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Profile: Lorenzo Herrera

You are very involved in community. What you are working on?
I am involved with UMAS y MEChA, student groups that work to unite, recruit, and retain Chicano students at CU-Boulder.  We are working on our big project for the year, which is developing a summer program for high school students.  We want to bring high school students from across Colorado to campus to focus on leadership and issues facing the Latino community.  It is a program that is open to all students and will be very interactive. 

How did your group come up with this idea?
I was blown away by the Business Leadership Program and how it helped prepare high school students.  I was talking to friends at UMAS y MEChA about this program. For some of us, this is our last year at CU-Boulder and we wanted to honor those who came before us.  There were similar programs in the 1960s and 70s, and we wanted to put life back into these programs of community upbringing.  We were just bouncing ideas off of each other when we came up with our idea.  We talked to other people and administration and found out that it was possible.  We have already raised $5,000 for the program, and are starting to work on the application process.

You graduate in May – any job prospects?
Yes, I already have a job lined up.  I will start in June with Phillips 66 as an Information Technology (IT) Analyst.  I am a member of the Diverse Scholars at the Leeds School of Business, as well as the multi-cultural business student group, and Phillips 66 is one of our sponsors, so I got to connect with them through networking programs.  They also saw my work during a business leadership program, so I actually got the job without a formal interview.  I am very excited, and my family is too.  This is a great start to see if this is what I want to do.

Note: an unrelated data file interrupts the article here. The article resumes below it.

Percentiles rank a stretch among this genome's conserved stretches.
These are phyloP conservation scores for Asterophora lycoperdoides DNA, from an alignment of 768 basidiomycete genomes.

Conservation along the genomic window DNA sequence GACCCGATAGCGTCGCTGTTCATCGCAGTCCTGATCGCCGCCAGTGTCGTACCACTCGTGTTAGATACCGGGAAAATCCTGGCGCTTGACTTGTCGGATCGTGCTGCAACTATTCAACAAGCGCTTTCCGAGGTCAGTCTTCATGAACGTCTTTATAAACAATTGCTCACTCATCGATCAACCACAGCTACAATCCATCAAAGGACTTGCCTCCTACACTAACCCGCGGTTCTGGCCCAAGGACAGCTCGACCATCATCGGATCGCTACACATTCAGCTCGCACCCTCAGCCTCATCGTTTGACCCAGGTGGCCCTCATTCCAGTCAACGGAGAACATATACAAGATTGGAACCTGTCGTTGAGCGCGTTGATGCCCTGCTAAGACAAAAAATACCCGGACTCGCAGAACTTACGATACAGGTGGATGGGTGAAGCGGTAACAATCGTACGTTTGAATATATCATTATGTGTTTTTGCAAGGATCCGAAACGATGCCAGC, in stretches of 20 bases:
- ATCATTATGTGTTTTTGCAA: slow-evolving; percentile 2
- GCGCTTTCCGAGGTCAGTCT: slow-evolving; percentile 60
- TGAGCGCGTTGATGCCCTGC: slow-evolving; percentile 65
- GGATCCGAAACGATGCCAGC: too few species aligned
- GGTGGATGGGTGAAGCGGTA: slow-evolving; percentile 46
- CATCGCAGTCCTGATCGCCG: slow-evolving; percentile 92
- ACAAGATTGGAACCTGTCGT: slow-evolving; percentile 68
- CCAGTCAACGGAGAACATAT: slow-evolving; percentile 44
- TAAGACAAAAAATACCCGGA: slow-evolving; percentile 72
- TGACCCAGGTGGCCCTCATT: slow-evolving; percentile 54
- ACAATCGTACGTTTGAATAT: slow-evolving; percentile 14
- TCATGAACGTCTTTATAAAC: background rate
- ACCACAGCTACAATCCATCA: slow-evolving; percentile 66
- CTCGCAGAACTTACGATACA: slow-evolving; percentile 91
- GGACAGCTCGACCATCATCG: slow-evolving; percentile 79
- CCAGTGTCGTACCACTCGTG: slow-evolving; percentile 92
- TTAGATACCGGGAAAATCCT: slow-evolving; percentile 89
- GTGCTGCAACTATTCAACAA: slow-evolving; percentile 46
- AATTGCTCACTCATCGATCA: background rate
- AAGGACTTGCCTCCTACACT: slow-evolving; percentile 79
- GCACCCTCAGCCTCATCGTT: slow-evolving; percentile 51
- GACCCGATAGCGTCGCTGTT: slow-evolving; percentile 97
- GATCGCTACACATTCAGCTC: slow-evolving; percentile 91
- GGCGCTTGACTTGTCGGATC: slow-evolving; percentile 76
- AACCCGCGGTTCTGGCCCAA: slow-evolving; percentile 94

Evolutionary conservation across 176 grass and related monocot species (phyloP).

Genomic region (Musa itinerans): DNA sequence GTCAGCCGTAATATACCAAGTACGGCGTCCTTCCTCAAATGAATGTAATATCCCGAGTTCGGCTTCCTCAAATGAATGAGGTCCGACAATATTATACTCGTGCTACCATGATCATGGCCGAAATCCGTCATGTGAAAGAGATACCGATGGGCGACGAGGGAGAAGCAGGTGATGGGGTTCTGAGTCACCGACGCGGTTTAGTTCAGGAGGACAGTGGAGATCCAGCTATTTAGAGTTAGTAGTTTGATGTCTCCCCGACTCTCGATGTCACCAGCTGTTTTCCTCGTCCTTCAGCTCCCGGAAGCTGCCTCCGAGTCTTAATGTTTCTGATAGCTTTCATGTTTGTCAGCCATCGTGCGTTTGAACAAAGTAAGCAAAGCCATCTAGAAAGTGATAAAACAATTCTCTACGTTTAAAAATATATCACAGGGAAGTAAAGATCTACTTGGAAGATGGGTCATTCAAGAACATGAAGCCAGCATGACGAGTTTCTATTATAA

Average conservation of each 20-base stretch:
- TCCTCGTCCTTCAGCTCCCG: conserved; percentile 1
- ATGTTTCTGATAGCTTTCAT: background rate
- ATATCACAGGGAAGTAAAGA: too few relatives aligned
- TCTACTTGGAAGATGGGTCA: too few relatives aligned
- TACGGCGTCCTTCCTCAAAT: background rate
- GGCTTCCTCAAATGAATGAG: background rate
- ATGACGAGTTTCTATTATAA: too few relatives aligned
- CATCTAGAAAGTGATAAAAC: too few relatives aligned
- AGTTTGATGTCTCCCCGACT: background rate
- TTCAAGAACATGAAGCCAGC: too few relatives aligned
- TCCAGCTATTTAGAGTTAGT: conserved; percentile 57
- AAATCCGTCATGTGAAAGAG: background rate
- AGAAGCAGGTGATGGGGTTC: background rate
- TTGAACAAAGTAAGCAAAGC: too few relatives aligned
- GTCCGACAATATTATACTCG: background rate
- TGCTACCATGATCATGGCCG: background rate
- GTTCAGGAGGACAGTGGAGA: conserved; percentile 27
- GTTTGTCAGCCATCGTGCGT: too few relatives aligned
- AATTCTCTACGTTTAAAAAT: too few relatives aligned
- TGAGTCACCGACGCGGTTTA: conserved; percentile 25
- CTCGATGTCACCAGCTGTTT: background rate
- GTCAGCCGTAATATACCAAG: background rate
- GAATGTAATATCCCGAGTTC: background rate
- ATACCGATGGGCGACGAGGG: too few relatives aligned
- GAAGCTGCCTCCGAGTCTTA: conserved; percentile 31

How has CU-Boulder prepared you for the future?
I cannot imagine my success in or out of the classroom without the Diverse Scholars program through the Leeds School of Business.  It connects you with students who have similar goals and aspirations and emphasizes the whole student mindset.  It is not enough to get good grades, it is also important to be a leader through volunteer work or different clubs.  Because UMAS y MEChA is a small group, and we have big aspirations – we all work really hard.  When I was talking to Phillips 66 they wanted students who take initiative.  By being a part of UMAS y MEChA, I have gained the ability to take initiative, make a difference, and put value to what we are doing.